Music and song have a central but sometimes conflicting position within religious faiths, as seen in this project. The Biblical story of Lucifer being cast of our heaven while also being God's choir director was often given as an example for how potentially distracting music can become to the mission of a faith community. In other denominations, the word music was not an adequate term for describing how prayer and sacred language is employed in their worship service and daily lives. Still, the singing of sacred texts and prayerful language is an important method for delivering a holy message, whether that be communication of God's words or communication with God. Common to all the communities documented was the importance of the institution for maintaining and guarding musical traditions. Almost all the communities in this project were part of a specific institution, whether church, mosque, or synagogue, and in the case of the Shape Note community, on-line connections with other singing groups. Through these institutions, rules are set as to how music (or recitation) will be employed in the worship service, discussions are had about the need for shaping new rules, and community members find outlets for participation.


1. Adana is a southern province is Turkey, and is bordered by the Mediterranean Sea to the south.


Bradford, Wesley. 2016. Interview with the author. March 21. Goodwood Church of Christ, Baton Rouge.

Fowler, Josh. 2016. Interview with the author. April 22. Goodwood Church of Christ of Baton Rouge.

Knighten, Donald and Leo Perkins. 2016. Interview with the author. April 27. Greater St James Baptist Church of Baton Rouge.

Lacraru, Emanuela and Jaycob Warful. 2016. Interview with the author. March 20. Holy Trinity Greek Orthodox Church of Baton Rouge.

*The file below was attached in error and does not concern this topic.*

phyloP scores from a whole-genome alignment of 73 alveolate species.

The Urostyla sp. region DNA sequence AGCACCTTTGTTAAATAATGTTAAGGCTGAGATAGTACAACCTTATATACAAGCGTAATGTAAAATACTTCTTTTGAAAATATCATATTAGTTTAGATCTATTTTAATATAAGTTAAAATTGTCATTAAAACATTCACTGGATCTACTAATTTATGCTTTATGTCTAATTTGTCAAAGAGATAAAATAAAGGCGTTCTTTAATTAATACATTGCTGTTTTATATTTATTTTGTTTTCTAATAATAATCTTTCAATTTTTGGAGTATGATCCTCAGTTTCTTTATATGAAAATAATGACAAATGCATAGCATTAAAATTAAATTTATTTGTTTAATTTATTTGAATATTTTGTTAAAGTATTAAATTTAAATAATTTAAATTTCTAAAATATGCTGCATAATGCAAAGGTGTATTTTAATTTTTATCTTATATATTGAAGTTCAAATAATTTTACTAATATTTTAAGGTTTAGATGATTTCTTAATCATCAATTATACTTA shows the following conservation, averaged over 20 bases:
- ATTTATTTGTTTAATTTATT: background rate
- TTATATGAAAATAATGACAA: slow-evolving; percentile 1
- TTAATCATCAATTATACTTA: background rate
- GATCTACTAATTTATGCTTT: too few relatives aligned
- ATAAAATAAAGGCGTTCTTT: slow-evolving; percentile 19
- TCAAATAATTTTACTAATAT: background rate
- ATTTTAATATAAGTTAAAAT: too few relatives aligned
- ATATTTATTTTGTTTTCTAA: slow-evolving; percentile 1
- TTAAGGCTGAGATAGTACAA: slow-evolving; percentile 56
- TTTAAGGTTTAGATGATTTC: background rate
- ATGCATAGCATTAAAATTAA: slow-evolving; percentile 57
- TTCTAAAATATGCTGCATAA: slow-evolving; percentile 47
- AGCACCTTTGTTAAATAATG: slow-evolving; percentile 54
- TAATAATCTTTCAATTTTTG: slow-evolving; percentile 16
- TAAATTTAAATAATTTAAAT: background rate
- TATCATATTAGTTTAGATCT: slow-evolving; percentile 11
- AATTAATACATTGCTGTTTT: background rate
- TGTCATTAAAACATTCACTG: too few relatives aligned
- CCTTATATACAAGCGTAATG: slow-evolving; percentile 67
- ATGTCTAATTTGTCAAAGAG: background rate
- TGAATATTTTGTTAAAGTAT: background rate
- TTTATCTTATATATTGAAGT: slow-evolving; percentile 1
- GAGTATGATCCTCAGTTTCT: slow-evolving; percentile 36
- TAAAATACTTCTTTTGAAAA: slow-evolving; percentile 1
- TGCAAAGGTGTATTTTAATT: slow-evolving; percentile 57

Monteleone, Anthony. 2016. Interview with the author. March 29. Holy Trinity Greek Orthodox Church of Baton Rouge.

Olivier, Nanette and Charlene Heaton. 2016. Interview with the author. April 28. Baton Rouge Sacred Harp Singers.

Quang, Thich Dao. 2016. Interview with the author. April 2. Tam Bao Meditation Temple, Baton Rouge.

Rice. Antonio. 2016. Interview with the author. March 17. Greater New Guide Baptist Church, Baton Rouge.

Rushing, Stephen. 2016. Interview with the author. March 11. B'nai Israel Synagogue, Baton Rouge

Sekerouglou, Kazim. 2016. Interview with author. March 7. Baton Rouge.

Soysal, Ömer, Suleiman Suleiman, Nafes Hakim-Khiry Furqan, Muhammad Abelussalam, and Hanif Soysal. 2016. Interview with the author. February 27. Masjid Al-Rahman campus, Islamic Center of Baton Rouge.

Summers, Deidre. 2016. Interview with the author. March 22. First Pentecostal Church of Baton Rouge.

Van, Fred. 2016. Interview with the author. April 11. Tam Bao Meditation Temple, Baton Rouge.

Webster, Pastor Isaiah. 2016. Interview with the author. April 4. Greater New Guide Baptist Church of Baton Rouge.

Maureen Loughran is an ethnomusicologist based in New York, New York. This article was prepared in 2016 as part of the Baton Rouge Folklife Survey.